A spectacular winter dish, this simple wild mushroom bisque is rich yet elegant.
Slow roasting intensifies the flavor of mushrooms, giving this soup a rich, earthy flavor. Madeira is a sweet wine made in Portugal. Sherry makes an excellent substitute.
Ingredients: (serves 6-8)
- 1 pound fresh portabellos- stemmed, dark gills removed, caps cut into 3/4-inch pieces
- 1 pound fresh shiitake mushrooms stemmed, caps cut into 1/2 to 3/4-inch pieces
- 6 TBS extra virgin olive oil
- salt and freshly ground black pepper to taste
- 5 1/2 cups chicken or vegetable broth
- 2 1/2 tablespoons butter
- 1 medium yellow onion, medium dice
- 2 cloves garlic, minced
- 1/4 cup plus 2 tablespoons Madeira or Sherry wine
- 3 tablespoons unbleached all-purpose flour
- 1 cup whole organic milk
- 1 teaspoon chopped fresh thyme
- 1/4 cup organic whipping cream
- 1/4 sourdough croutons, crushed
- garnish option: chopped cooked bacon
1. Preheat the oven to 350°F. Line 2 large baking sheets with parchment paper. Divide the mushrooms between prepared baking sheets. Drizzle the mushrooms with the olive oil. Season liberally with salt and pepper, and toss to coat. Cover with aluminum foil. Roast for 30 minutes. Uncover and continue baking until the mushrooms are tender and still moist, about 15 minutes longer. Cool slightly. Reserve any liquid from the roasted mushrooms
2. In a food processor or blender, combine half of the mushrooms with 2 cups of the broth and process until smooth.
3. In a large pot over medium-high heat, melt the butter. Add the onion and garlic and cook, stirring often, until the onion is translucent, about 5-7 minutes. Add the sherry wine and simmer until almost all the liquid evaporates, about 2 minutes. Add the flour and cook, stirring, for 2 minutes.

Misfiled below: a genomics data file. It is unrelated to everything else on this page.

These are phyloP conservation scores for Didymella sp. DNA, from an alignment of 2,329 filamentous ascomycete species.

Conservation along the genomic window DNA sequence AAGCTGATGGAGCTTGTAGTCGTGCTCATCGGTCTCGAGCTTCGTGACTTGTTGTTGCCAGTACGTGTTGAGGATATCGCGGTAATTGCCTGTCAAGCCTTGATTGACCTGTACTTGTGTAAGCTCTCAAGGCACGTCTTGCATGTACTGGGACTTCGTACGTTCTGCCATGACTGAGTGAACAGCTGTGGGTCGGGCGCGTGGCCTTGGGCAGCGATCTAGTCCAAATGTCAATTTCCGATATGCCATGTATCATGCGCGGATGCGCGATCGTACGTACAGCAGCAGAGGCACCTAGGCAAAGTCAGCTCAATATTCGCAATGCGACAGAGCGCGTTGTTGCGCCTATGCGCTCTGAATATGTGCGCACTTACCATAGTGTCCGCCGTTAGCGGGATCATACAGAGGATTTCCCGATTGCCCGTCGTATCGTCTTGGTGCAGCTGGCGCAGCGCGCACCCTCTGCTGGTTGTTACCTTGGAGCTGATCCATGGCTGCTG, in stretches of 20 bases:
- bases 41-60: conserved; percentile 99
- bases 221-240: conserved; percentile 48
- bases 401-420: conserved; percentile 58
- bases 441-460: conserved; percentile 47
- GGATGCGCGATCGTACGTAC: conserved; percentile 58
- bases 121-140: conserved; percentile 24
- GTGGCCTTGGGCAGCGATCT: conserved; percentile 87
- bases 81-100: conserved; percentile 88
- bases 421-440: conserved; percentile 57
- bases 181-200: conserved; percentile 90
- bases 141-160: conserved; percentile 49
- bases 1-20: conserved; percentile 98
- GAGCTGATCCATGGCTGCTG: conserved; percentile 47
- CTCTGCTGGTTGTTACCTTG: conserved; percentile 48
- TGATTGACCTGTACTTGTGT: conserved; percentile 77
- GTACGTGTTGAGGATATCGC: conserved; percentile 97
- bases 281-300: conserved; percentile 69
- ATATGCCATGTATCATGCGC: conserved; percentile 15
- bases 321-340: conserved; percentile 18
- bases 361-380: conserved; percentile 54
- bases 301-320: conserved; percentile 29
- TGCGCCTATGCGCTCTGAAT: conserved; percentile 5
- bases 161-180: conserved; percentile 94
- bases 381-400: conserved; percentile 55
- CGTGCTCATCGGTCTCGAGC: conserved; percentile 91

4. Add the remaining 3 1/4 cups of broth, organic milk, and fresh thyme. Stir in the remaining cooked mushroom pieces and the mushroom purée. Simmer over medium heat until slightly thickened, about 10 minutes. Season to taste with salt and pepper, and ladle into serving bowls or demi-tasse coffee cups. Top with a little dollop of the whipped cream, sourdough croutons and some porcini powder (or any dried mushroom ground in a spice mill or coffee grinder) and the bacon.
• Almost all mushroom varieties are very absorbent and will soak up any moisture that’s available. Moisture causes mushrooms to decay rapidly, so the single most important aspect when cleaning them is not to soak them in water.
• Before you clean mushrooms, trim off the ends of the stems and any clumps of dirt that may be clinging. A soft-bristled brush or damp cloth can usually clean most of the dirt off of mushrooms. If the mushrooms are a little damp, use a clean cloth to dry them.
• Don’t discard the stems of fresh mushrooms like shiitake and Portobello. Use them to flavor stocks, soups, and stews. Wrap them in a square of cheesecloth and add them to a simmering liquid. The stems will release their flavor in about 20 to 30 minutes, then discard the cheesecloth bundle.